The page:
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February, 2024

Australian Red Cross tackles massive shadow IT, cutting 30 of 240 apps but connecting most in new ‘dataverse’ that delivers greater governance, efficiency and a single view of customer

By: admin

What you need to know

  • 89 per cent of Australian Red Cross’ software arrived via shadow IT – business managers buying solutions off the cuff without regard to the wider enterprise.
  • A three-year digital transformation saw the NFP settle on a bedrock platform built on Microsoft solutions for marketing automation, CRM, enterprise resource planning and HR.
  • Despite decommissioning about 10 per cent of the 240 apps, the total remains roughly the same, but now they are stitched together where appropriate – courtesy of Boomi.
  • This has led to greater transparency, stronger governance, improved efficiency and better stakeholder experiences.

While tech stack consolidation has risen up the agenda for many brands over the last 12 months, the journey began three years ago for Australian Red Cross. And the not-for-profit’s experience proves consolidation is not simply a numbers game.

Thanks to shadow IT (the process of people buying or renting their own software without central oversite) and despite decommissioning as many as 30 apps, the organisation still has close to the 240 it started with. That’s because the very process of assessing IT revealed even more software than it first knew it had.

The end result though is a far better outcome for the organisation, which now has achieved integration between marketing, CRM, finance. and HR. More importantly, Red Cross has a data infrastructure that serves its needs, and which has been overlayed with strong governance.

According to Australian Red Cross chief information officer, Brett Wilson, “I would love to say that [the number of apps] has gone down. But it’s actually gone up. As we’ve transformed and dug into the parts of the organisation who really kind of ran their own race, we’ve actually uncovered more things than we previously were told were there. So we’re still at the 240 mark, even though we’ve decommissioned 20 to 30 systems.”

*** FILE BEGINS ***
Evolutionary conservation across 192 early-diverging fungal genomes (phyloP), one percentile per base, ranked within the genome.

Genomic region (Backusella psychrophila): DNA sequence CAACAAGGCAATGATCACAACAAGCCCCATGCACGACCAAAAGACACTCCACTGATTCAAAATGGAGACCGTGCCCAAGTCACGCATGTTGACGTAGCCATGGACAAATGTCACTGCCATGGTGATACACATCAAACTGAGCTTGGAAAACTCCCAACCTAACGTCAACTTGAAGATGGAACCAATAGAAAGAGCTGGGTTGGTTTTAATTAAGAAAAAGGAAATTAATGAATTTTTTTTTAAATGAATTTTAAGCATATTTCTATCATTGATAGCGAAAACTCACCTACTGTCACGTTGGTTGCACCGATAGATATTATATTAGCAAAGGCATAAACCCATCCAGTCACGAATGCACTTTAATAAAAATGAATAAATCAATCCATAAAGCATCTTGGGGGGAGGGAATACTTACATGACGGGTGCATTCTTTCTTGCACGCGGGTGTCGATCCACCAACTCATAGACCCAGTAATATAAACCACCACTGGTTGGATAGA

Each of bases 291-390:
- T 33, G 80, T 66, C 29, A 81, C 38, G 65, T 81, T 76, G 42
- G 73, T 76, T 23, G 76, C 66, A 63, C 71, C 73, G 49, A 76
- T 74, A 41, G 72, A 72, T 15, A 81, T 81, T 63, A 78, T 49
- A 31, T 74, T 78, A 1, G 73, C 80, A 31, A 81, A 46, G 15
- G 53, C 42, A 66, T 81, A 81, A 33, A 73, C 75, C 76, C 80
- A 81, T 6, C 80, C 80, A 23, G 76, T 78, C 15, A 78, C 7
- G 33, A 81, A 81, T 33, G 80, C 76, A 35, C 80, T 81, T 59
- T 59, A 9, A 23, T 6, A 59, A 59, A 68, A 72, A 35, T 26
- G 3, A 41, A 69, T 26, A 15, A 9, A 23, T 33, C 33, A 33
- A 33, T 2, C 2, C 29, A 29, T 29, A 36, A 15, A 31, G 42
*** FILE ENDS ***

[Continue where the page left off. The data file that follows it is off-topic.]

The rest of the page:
When digital transformation began three years ago, the pretence was the need to complete the work in a compressed timeframe.

“The reason for that is, the longer we left it, the more time and effort [would be required],” Wilson explains. And of course that would mean continuing substandard experiences for staff, volunteers and donors.

What they did in the shadows

When Wilson’s team came in, it found 89 per cent shadow IT, unearthing over 200 applications across the organisation. The fact many of the apps are still in place after the digital transformations demonstrated they were necessary, but the laissez-faire approach came at a cost. Wilson tells Mi3 there was no real forethought around issues such as data integrity, security and integration, none of which is conducive to seamless user experiences. 

“You would log into one system, then you’d have to log into another system again, to get something else. You would have to copy and paste that across,” he says.

For Wilson and his team, step one on the application front was to determine which were the foundational platforms they needed to settle on as a starting point. Even before it could tackle CRM and martech requirements, there was a fundamental need to get transparency back into the financials. For instance, the NFP’s ERP wasn’t set up correctly for its needs, Wilson says.

“We are a project-based organisation. So everything we do effectively can be linked back to a project where you put, people, time and resources,” he says.

That’s true whether the IT team is dealing with emergencies or whether it’s running the retail stores that provide ongoing funding.